Azure Data Factory as ELT Tool in Complex Pipeline Build

Azure Data Factory as ELT Tool in Complex Pipeline Build


Since everything is data-driven in today’s market, loading a data warehouse can be extremely time-consuming. The process of extracting, loading and transforming (ELT) data streamlines the tasks of modern data warehousing and managing big data so that businesses can focus mainly on data mining and actionable insights. Extract/Load/Transform (ELT) is the process of extracting data from one or multiple sources and loading in into a target data warehouse. The transformation component is pushed to the target database and this helps in improving the performance. This is greatly helpful for processing massive data sets required for business intelligence (BI) and big data analytics. ELT is an alternative and improvised approach to Extract/Transform/Load (ETL). ELT reduces the time data spends in transit and boosts efficiency.


A closer look at what happens in each of the ELT stages.

  1. Extract: Raw streams of data from virtual infrastructure, software and applications are ingested either entirely or according to predefined rules.
  2. Load: The mass of raw data is directly delivered to the target storage location. There is no transformation that happens in this step and thus reduces the cycle between extraction and delivery.
  3. Transform: The database or data warehouse sorts and normalizes the data, keeping part or all of it and making it accessible for customizing reporting. The data stored here can be used for relevant business intelligence in near real-time.

An ELT system can be considered as a subset of a broader term called ‘data pipeline’. A data pipeline system governs the moving of data from one system to another. The data transformation may or may not happen, but data is processed in real-time or in batches. Pipelines are primarily required when real-time or highly sophisticated data analysis is done and if the data must be stored in cloud.

Investing in a cost-effective and robust data pipeline is very critical for an organization. The reasons being:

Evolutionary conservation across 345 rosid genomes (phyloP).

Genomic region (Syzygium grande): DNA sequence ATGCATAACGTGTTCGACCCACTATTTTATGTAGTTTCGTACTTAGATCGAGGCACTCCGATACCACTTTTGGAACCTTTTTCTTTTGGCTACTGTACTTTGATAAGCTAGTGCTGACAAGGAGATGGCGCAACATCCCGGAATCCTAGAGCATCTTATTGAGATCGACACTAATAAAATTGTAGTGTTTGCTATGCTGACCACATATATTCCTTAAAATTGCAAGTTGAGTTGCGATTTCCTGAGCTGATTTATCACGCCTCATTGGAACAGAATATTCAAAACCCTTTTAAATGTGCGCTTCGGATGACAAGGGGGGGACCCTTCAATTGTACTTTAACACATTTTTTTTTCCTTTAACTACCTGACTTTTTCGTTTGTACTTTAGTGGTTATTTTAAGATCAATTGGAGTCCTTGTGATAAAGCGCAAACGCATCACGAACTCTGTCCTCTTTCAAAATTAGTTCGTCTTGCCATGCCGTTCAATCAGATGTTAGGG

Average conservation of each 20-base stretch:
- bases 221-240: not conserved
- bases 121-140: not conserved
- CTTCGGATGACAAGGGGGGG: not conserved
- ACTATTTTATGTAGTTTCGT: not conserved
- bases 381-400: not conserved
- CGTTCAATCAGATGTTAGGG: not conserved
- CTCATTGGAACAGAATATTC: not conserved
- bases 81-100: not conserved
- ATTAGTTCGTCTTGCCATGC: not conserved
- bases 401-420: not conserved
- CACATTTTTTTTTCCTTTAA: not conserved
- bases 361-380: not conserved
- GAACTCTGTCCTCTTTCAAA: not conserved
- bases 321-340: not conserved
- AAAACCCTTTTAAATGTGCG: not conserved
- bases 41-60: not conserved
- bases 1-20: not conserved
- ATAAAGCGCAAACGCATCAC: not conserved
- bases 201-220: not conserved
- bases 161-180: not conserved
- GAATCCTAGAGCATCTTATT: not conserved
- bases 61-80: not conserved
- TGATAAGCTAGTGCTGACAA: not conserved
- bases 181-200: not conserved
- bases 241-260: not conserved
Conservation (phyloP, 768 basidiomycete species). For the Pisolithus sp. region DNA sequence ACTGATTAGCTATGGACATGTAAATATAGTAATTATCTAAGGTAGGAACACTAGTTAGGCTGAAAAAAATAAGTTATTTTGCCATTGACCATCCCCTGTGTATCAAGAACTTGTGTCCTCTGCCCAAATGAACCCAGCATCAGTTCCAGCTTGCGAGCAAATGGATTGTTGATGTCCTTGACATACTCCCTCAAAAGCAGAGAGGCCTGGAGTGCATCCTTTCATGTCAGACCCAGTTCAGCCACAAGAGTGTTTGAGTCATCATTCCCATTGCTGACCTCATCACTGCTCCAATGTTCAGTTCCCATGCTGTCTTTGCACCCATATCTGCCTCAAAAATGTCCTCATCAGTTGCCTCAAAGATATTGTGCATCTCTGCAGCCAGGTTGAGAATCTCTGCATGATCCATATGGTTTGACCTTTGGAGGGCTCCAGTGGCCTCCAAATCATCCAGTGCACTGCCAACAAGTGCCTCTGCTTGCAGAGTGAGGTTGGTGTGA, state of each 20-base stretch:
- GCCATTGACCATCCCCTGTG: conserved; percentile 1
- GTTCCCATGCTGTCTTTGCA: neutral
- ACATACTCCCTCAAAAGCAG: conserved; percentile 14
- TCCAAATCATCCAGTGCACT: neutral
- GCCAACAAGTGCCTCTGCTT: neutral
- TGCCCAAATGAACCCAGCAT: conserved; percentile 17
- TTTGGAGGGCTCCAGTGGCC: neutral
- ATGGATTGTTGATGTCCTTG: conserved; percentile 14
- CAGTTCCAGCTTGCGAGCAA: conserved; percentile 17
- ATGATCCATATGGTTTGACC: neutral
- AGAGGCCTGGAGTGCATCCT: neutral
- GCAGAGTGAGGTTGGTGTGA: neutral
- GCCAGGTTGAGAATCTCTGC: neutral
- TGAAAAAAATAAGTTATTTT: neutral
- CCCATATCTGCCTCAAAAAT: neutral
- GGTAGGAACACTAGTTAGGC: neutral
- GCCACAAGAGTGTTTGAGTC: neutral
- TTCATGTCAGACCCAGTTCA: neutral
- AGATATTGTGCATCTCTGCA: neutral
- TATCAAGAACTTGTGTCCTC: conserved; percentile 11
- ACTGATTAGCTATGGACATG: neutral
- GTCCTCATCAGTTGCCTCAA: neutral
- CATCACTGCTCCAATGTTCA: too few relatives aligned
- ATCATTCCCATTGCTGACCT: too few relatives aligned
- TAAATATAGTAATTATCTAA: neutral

1. It enables real-time, secure analysis of data, even from multiple sources simultaneously by storing the data in a cloud data warehouse.
  2. Built in error handling means data would not be lost even if the loading fails.
  3. Provides an opportunity to cleanse and enrich data.
  4. Provides an immediate solution and thus saving the lead time involved in building an in-house solution.
  5. Scheme changes and new data sources can be easily incorporated.

Now that we are aware about the usage of data pipelines and its importance, let us look into Azure Data Factory. Azure Data Factory is a cloud-based data integration service that allows one to create data-driven workflows in the cloud for orchestrating and automating data movement and data transformation. Data itself is not stored in Azure Data Factory, but rather allows to create data-driven workflows to enable the movement of data between supported data stores and processing of data using compute services in other regions or in an on-premise environment.

The approach adopted by Azure Data Factory involve:

  1. Connect and Collect: Connection is established to all the required data sources and processing such as SaaS services, file shares, FTP and web services. Data is moved to a centralized location for subsequent processing with the help of Copy Activity in a data pipeline to move data from both on-premise and cloud data stores to the centralized data store in the cloud.
  2. Transform and Enrich: In the centralized data store in the cloud, data is transformed using compute services like HDInsight Hadoop, Spark, Data Lake Analytics and Machine Learning.
  3. Publish: The transformed data is delivered from cloud to on-premise sources like SQL Server or it is retained in the cloud store for consumption by BI and other analytics tools.


The following four components work together to achieve input and output data, processing events and schedule the resources required to execute the desired data flow.

  1. Datasets represent data structures within the data stores: An input and output dataset represent the input and output respectively for an activity in the pipeline. For instance, Azure Blob dataset specifies the container and folder in the Azure Blob Storage, Azure SQL Table dataset specifies the table to which the output data is written by the activity.
  2. Pipeline is a group of activities: Activities are grouped into one unit and a task is performed together. A data factory can have more than one pipelines.
  3. Activities define the actions to perform on the data: Data Factory supports two types of activities – data movement and data transformation.
  4. Linked services define the information needed for Data Factory to connect to external resources: For instance, Azure Storage linked service specifies a connection string to connect to the Azure Storage account.


Tools like Azure Portal, Visual Studio, PowerShell, .NET API, REST API and Azure Resource Manager template are used to create data pipeline in Azure Data Factory. One can get started by creating a Data Factory on Azure and then create the four key components with any one of the tools mentioned.

Mapping Data Flows is one of the new features in Azure Data Factory that makes it a complete ELT solution. It combines both control flows and data flows to migrate information in and out of data warehouses. It enables customers to build data transformations with an easy-to-use visual interface, without any need for coding. The data flows are later executed as activities within Azure Data Factory pipelines.